Published on 12/28/2008
When lawmakers return to the Statehouse in January they will be forced to deal with a state in fiscal disarray in the midst of a recession. As bad as that will be, members of the General Assembly must know that it is partly responsible for the state's financial problems.
It is time to address South Carolina's tax system, undermined by changes over the past 20 years in futile efforts to appease taxpayers.
Over the past two decades, lawmakers haven't given enough thought to the ramifications of tax changes, how these changes work together and what the unintended consequences will be.
That has left an unstable system. The state now relies too heavily on the sales tax, which is vulnerable to economic downturns. The ability of local governments and school districts to raise their own revenue and run their budgets has been compromised and the Georgetown County School District, like others, is being forced to make millions of dollars in cuts as its funding falls short.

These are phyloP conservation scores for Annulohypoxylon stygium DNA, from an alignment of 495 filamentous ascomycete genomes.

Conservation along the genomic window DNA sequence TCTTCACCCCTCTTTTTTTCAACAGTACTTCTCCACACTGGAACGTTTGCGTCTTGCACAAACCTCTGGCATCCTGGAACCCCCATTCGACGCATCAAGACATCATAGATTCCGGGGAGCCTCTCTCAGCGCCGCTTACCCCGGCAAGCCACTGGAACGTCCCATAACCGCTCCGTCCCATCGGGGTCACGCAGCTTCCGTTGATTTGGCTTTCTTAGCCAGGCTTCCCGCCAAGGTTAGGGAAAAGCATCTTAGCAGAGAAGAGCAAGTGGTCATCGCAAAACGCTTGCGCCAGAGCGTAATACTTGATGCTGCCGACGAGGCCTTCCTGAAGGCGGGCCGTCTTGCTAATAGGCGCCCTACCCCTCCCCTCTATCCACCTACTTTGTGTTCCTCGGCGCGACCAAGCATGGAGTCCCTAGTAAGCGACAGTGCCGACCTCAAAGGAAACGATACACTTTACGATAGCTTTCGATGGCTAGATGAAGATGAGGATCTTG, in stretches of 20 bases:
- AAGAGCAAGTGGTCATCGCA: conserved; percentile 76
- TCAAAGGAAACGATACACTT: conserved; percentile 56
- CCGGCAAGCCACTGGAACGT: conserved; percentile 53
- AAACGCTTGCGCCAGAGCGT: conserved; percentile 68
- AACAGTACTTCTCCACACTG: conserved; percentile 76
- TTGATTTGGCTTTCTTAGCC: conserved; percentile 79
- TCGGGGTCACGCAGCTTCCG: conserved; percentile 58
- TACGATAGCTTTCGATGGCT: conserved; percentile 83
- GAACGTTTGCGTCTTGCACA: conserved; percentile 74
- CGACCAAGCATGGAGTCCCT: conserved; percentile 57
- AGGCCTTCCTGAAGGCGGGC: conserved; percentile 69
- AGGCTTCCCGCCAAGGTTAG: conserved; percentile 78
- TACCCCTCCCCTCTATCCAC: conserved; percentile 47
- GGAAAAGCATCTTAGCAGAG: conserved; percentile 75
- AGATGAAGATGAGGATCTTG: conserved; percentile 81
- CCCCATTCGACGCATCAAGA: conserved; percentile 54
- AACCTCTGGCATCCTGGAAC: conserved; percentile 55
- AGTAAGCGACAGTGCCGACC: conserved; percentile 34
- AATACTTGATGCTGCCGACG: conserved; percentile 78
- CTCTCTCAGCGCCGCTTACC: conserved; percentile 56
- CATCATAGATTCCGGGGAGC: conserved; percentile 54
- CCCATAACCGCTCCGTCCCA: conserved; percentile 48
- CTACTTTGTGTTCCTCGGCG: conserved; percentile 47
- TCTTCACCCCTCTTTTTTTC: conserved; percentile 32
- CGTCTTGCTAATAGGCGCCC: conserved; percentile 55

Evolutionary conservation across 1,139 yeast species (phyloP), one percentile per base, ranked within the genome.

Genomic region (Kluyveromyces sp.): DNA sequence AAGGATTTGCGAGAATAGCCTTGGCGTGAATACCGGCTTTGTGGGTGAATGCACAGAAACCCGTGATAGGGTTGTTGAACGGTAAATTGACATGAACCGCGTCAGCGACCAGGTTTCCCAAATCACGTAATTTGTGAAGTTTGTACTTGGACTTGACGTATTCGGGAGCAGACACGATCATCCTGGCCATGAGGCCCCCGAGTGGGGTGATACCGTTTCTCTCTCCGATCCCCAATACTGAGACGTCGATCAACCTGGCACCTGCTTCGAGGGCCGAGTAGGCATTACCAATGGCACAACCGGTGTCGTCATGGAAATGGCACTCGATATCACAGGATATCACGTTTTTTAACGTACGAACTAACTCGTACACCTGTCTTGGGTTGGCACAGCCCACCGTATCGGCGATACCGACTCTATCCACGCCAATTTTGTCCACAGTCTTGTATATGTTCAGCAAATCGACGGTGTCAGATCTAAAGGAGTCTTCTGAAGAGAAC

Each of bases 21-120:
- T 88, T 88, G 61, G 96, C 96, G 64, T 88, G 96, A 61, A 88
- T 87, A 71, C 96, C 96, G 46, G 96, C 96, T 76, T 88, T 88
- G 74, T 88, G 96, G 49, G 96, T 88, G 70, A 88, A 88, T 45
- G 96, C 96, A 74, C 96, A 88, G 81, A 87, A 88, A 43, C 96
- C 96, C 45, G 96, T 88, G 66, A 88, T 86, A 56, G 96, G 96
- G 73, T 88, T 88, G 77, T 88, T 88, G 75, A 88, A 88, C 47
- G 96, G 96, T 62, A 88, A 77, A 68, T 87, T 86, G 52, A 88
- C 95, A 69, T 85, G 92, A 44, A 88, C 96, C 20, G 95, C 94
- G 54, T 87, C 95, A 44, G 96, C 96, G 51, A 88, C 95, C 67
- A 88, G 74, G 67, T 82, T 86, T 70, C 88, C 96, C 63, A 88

South Carolina needs to examine its patchwork tax system and design a new structure. Senate Democrats are pushing the creation of a permanent, 11-member Tax Research Commission that would study the state's tax system and make recommendations. It's a good start in addressing the need for a complete overhaul, from the food tax to vacation homes.
Another idea being bandied about in Columbia is a spending limit.
Last year's $1 billion surplus would have saved much of the angst of this year's budget shortfall had the Legislature been more far sighted and not rushed to spend every penny.
There are several plans being offered. Some would create a limit based on population growth plus inflation. Others would limit spending to the average growth in state revenue over the previous decade. A bill has been introduced that would cap growth in state spending at 3 percent above the final revenue forecast for the previous year.
Any of these limits would keep state spending from outgrowing revenues and would stop the boom and bust budget cut cycles that cause so much pain in our state.